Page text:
The carbon concentration (C%) was determined by using either the Walkley-Black method or the LECO CHN analyzer (after treating the samples with HCl to remove inorganic carbon) [Sheldrick, 1984]. Bulk density (BD) was determined by using core or clod samples, and coarse fragments (>2 mm size) were either estimated or a sieve method was used. It should be pointed out, however, that the methods used to obtain the analytical data were not always clearly identified in the original sources, a common problem in global studies of soil carbon pools.
3.1. Permafrost-Affected and Nonpermafrost Soils
3.1.1. Soil Area
 The total area of soils in the northern circumpolar permafrost region is 18,782 × 103 km2, with approximately 65% of the area occurring in Eurasia and 35% in North America and Greenland. The largest portion of this soil area (54%) lies within the Continuous Permafrost Zone, with the remaining 46% being split approximately equally between the Discontinuous, Sporadic, and Isolated Patches permafrost zones (Table 2). The distribution of the various soil orders that occur in this region is shown in Figure 2.
Table 2. Areas of All Soils in the Permafrost Zones
 Peatlands, which are a common feature of all permafrost zones, cover about 3556 × 103 km2, or approximately 19% of the soil area of the northern circumpolar permafrost region (Table 3). The area of peatlands in the permafrost region of North America is 1048 × 103 km2 and in Eurasia, 2508 × 103 km2.
Table 3. Areas of Peatlands in the Permafrost Zones
 The mean SOCC values calculated for the 0–100 cm depth in soils of the northern permafrost region are given in Table 4 and their distribution is shown in Figure 3. Histels (perennially frozen peatland soils, Gelisols) and Histosols (unfrozen peatland soils) have the highest SOCC values, with mean values of 66.6 kg m−2 (maximum 133 kg m−2) for Histels and 69.6 kg m−2 (maximum 130 kg m−2) for Histosols. The mean SOCC values for mineral Gelisols are 22.6 kg m−2 (Orthels) and 32.2 kg m−2 (Turbels), with Turbels having the highest mean and maximum (126 kg m−2) SOCC values for mineral soils. In some cases these mean and maximum values for Turbels are as much as three times those for unfrozen mineral soils (Table 4).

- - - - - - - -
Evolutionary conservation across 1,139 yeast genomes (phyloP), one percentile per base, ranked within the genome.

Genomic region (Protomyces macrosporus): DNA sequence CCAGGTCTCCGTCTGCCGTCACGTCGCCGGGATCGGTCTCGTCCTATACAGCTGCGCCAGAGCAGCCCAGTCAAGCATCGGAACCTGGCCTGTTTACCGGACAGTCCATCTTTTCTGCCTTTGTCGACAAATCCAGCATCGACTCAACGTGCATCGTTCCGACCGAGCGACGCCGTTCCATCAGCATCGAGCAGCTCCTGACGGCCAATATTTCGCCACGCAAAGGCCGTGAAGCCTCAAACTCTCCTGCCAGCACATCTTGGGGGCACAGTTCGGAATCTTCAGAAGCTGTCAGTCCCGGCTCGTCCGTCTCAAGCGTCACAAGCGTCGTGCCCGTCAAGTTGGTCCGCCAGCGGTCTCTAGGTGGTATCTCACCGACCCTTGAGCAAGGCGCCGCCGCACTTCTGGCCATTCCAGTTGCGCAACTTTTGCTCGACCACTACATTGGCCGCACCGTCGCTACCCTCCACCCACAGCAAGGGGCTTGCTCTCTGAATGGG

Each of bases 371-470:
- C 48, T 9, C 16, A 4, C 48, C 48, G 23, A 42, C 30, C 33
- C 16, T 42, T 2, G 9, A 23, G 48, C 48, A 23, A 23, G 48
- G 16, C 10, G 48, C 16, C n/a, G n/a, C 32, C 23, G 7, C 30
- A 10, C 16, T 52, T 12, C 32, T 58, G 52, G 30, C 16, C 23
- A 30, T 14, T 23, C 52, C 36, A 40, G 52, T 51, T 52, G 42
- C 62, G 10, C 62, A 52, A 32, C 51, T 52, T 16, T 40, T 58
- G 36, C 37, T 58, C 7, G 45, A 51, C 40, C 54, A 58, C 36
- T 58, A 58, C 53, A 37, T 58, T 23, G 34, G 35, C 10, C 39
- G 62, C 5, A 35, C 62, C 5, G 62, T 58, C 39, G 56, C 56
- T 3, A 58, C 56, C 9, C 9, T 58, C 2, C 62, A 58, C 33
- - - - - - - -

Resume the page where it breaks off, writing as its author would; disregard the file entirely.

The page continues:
Table 4. Mean Soil Organic Carbon Contents for the Upper 0–100 cm in Soils
 The standard deviation (SD) was greatest for Histels (53.3) and Histosols (56.9) (Table 4), probably because of the variable depth of peat deposits, the different types of peat materials, the degree of decomposition, and the mineral (ash) content. Turbels (27.4), Orthels (21.4), and Spodosols (20.2) had the second greatest standard deviations. Their relatively large values are probably due to the various thicknesses of surface organic material associated with them and, for Turbels, also to variability in the amounts of cryoturbated organic materials they contain.
220.127.116.11. Carbon Content at 0–300 cm
 There are a number of processes that cause carbon to be incorporated into the deeper layers of soils: cryoturbation for Turbels, repeated deposition of organic-rich material for Orthels (alluvium), and long-term deposition of organic materials for Histels and Histosols [Bockheim, 2007; Tarnocai and Stolbovoy, 2006].
 SOCC values for those soils with deeper layers (below 100 cm) were calculated on the basis of a limited number of available pedons (Table 5). The lowest SOCC values occur in Orthels (without alluvium), a noncryoturbated, permafrost-affected soil, and in Inceptisols, a nonpermafrost soil. Neither of these soils has carbon occurring at depths below 200 cm because they have no mechanisms other than deep roots, leaching, or burial to move carbon into the deeper soil layers. In addition, since the vegetation on these soils is generally shallow rooted, it contributes very little or no carbon to the deeper soil layers.
Table 5. Mean Soil Organic Carbon Contents and Ranges for the Various Soil Layers to a Depth of 300 cm
Calculated using only the deep pedons, so values do not match those in Table 4 for the 0–100 cm depth of the same soils. Ranges are given in parentheses.
Orthels (without alluvium)
 Turbels contain approximately 38% of their carbon in the upper 100 cm, 33% at 100–200 cm, and 28% at 200–300 cm, representing a 5% decrease in carbon content per 100 cm. Orthels (alluvium) have about 80% of their carbon distributed equally between the upper two layers (0–200 cm), with approximately 20% in the third layer (200–300 cm). These levels of carbon probably also occur at depths greater than 300 cm in some of these deposits.
 For Histosols the SOCC is approximately evenly distributed in the three layers. The slight variation is probably due to the origin of the peat material and amount of mineral content. The distribution of carbon in Histels is similar to that in Histosols, but the carbon content drops somewhat in the third layer, probably because of the increased ice content in this layer. The levels of carbon in the 200–300 cm depth of these soils indicate that similar carbon levels probably also occur at greater depths, depending on the total depth of the peat deposit.
3.1.3. Carbon Mass
18.104.22.168. Carbon Mass at 0–100 cm
 The total soil organic carbon mass (SOCM) in the 0–100 cm depth is 495.80 Pg (Table 6) with peat deposits containing approximately 150.46 Pg, or 30% of this mass (Table 7). Approximately two thirds (67%) of the total soil organic carbon mass is in the Eurasian portion of the northern circumpolar permafrost region with the remainder (33%) in the North American portion. The Continuous Permafrost Zone contains 60% of the SOCM and the other three zones together contain 40%.